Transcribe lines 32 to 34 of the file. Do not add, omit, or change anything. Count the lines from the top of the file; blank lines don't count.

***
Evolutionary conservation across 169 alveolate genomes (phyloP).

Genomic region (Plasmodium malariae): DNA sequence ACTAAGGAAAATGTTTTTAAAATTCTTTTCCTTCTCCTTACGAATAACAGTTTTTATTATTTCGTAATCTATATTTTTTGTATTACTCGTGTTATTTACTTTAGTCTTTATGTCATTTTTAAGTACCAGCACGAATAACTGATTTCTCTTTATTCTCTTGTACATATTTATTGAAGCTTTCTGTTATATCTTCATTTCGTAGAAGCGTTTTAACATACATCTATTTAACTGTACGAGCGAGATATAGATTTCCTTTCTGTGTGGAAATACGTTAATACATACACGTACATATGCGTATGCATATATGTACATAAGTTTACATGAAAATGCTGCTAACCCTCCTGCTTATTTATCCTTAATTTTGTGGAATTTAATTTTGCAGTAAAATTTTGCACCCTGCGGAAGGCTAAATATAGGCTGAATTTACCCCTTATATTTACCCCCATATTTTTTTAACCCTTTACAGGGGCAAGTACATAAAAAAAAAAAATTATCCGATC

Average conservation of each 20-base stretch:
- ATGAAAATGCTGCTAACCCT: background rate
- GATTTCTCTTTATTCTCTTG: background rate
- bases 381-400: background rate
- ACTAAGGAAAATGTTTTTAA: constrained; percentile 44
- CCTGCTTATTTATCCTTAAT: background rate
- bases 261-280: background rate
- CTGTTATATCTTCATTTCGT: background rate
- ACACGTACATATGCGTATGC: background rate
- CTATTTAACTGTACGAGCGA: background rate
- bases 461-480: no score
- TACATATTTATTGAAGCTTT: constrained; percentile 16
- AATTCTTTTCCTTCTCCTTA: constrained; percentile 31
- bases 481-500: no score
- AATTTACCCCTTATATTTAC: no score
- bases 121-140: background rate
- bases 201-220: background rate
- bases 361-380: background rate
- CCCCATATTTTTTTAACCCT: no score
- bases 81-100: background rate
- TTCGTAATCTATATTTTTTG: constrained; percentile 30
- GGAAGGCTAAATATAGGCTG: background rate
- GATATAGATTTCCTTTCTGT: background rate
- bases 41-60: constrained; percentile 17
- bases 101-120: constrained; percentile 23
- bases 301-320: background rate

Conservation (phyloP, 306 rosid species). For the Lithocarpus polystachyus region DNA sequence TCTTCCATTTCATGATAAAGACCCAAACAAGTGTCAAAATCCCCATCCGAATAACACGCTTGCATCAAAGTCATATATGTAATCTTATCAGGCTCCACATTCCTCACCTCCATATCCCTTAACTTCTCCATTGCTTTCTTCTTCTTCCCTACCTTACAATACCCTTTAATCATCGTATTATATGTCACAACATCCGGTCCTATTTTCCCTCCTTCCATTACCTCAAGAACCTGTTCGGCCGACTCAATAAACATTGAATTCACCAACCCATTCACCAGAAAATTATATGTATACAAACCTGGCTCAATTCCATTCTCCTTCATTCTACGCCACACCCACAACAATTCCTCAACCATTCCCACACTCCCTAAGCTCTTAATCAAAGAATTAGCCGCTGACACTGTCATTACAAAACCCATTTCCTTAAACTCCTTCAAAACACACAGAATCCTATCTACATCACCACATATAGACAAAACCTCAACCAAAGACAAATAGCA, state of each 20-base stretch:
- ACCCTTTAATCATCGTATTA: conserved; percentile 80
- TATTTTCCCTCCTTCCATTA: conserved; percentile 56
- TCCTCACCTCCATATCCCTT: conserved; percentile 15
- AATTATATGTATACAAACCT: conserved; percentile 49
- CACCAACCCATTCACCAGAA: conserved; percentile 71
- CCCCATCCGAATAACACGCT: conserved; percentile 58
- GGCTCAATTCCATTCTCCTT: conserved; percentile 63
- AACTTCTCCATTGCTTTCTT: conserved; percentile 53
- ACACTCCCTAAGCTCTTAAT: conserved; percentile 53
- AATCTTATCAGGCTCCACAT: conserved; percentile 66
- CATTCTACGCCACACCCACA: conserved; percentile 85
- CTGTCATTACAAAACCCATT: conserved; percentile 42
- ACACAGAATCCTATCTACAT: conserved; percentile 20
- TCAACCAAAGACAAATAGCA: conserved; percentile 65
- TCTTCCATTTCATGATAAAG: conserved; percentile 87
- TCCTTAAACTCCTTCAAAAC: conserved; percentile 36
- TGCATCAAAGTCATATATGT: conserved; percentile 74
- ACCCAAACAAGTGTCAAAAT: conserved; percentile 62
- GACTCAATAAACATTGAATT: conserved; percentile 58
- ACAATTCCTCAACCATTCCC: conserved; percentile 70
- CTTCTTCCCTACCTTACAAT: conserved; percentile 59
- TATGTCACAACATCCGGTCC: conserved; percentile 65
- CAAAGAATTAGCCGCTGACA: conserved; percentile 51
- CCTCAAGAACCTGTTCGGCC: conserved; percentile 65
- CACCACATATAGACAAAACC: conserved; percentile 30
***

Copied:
- TCCTCACCTCCATATCCCTT: conserved; percentile 15
- AATTATATGTATACAAACCT: conserved; percentile 49
- CACCAACCCATTCACCAGAA: conserved; percentile 71